Yesterday Skype announced the availability of Skype for iOS 4.1, an upgrade that introduces photo sharing as well as longer iPhone/iPad battery life when running Skype. This of course triggered some “deep thinking” as to why Skype took so long to include photo sharing as well as why it was not available on Skype for Windows/Mac previously.
Dan York has gone into detail on how this photo sharing works as well as commentary on whether it impacts other applications that include photo sharing such as Instagram, Facebook and Google+. Another concern is the legacy user experience with the battery life impact of leaving Skype running.
That, to me, will be the key for the usage and adoption of this photo sharing. I need to be comfortable leaving Skype running on my iOS devices – and so do my recipients. If we all get to the point where Skype is just “always on” on our iOS (and Android) devices… then yes, we might start using this as a way to share photos.
Bottom line is that he sees this feature being of more use provided battery life is not impacted while Skype is open, especially on the iPhone. During an initial overnight period my iPad battery dropped from 56% to 51% with Skype running in the background.
However, when I first learned of this announcement and saw some commentary, it reminded me of an old saying about web browsers being included in Windows – it’s a feature! (as opposed to an application). In practice Skype for iOS 4.1 finally brings an initial implementation of file sharing to Skype for iOS – a feature that has been available since last winter on Skype for Android. But there are some significant differences.
When you go to a Contact on Skype for Android and select “Send File” you receive a menu with a choice of applications that are essentially some form of file manager:
While the first two are self-explanatory, ES File Explorer is one of the most popular file managers on Android while Gallery is Android’s native photo viewing application. Skype has essentially made accessing a file for sharing somewhat easier by accessing both native-device and cloud-based file manager applications. And, most importantly, the ability to share a file is simply as a feature that complements a Skype conversation, whether chat, voice or video.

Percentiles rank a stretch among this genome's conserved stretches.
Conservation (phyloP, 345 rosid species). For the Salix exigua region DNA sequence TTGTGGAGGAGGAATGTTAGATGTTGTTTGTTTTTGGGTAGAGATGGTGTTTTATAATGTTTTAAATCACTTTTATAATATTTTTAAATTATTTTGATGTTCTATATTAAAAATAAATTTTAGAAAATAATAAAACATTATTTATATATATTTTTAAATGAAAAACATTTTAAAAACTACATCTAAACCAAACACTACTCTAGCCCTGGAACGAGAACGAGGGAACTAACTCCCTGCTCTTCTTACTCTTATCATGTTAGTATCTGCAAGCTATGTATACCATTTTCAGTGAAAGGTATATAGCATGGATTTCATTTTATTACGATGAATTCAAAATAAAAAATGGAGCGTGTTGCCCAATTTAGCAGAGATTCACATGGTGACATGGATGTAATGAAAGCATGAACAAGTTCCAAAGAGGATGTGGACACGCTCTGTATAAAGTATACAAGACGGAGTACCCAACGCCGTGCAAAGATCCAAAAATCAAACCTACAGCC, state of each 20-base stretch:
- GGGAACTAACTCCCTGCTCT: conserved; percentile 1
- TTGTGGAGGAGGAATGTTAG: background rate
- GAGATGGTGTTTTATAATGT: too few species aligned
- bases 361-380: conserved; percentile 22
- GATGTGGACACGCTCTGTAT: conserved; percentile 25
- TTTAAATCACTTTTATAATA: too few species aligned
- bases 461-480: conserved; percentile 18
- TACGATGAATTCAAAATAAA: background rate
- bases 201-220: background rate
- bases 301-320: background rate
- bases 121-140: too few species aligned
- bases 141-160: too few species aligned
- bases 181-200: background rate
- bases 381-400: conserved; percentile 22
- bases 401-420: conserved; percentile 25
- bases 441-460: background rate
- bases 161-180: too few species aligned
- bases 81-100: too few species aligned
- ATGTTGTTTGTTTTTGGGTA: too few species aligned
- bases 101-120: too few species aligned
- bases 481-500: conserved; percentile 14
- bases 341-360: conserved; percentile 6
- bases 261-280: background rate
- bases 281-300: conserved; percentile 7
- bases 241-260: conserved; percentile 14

In the same manner, Skype for iOS 4.1’s photo sharing is simply a complement to a conversation that involves an iPad or iPhone. Dan shows how to access photo sharing on an iPhone. On the iPad one simply selects the “+” icon with the following sequence:
For iOS devices with a camera, there are initially two choices, as Dan shows: Choose Existing or Take Photo (using the camera on the device). Note that Skype for Android does not offer a choice to “Take Photos” under its “Send File” feature. But amongst the “Existing” photos are those that come from iPhoto on my MacBook.
Also worth noting is that it’s a feature that allows photo sharing independent of file size. This is a feature that overcomes limitations of email and messaging services.
Share photos can be received on Skype for Windows and Skype for Mac:
In this example I sent Phil a photo from my iPad but of course, as indicated above, it is not on my PC; on the other hand I was able to receive, on my Windows PC, the photo that Phil sent to me from his iPad.
I also noticed that not only does Skype load faster but when you access a previous conversation that needs updating on a new login, these updates come up much more rapidly, even with large Group Chat sessions containing over 100 “new” messages. This was previously a significant user experience issue.
Bottom line: Photo sharing on iOS devices is simply bringing an initial implementation of a legacy feature on Skype for Windows/Mac, namely, file sharing. Photo sharing is a social feature of many social networking applications, such as Facebook. Twitter, Four Square and Google+. On Skype for iOS 4.1 it is simply a conversation enhancement to real time social networking. In a similar vein, recall that voice and video calling on Facebook are simply real time social networking features within Facebook.
When looking at an announcement from Skype I am always asking: “How does this enhance real time Skype conversations?”. Should Skype ever lose that focus, then they will start to encounter dysfunctional issues. We are already seeing a similar situation with Facebook’s drifting stock price as they try to figure out how to enhance their social networking activities.
As to who will use this feature: over the past year I have found several acquaintances who take the iPad as their sole “intelligent” device while traveling. And they make heavy use of Skype (usually at WiFi access points to avoid roaming charges) to call back home. Now they can also share photos during those calls, even when the called party is using Skype for Windows/Mac. Let’s face it – exchanging photos is a natural vanity exercise – especially when it comes to grandparents!
One final question; As with Skype for Android, can we expect to see file sharing on iOS devices expanded to include, say, Dropbox? According to a Skype spokesperson, Apple does not allow an app publisher to have different apps interact with each other on iOS whereas Android does. However, Dropbox does have its own iOS SDK. PamFax for iOS provides access to Dropbox (via the SDK, not via the Dropbox application) for two purposes: to select a Dropbox file for faxing and to receive faxes in a Dropbox folder. Once I had tested this feature I dropped my dedicated Bell Canada fax line. Can Skype take advantage of this SDK?
No comments yet.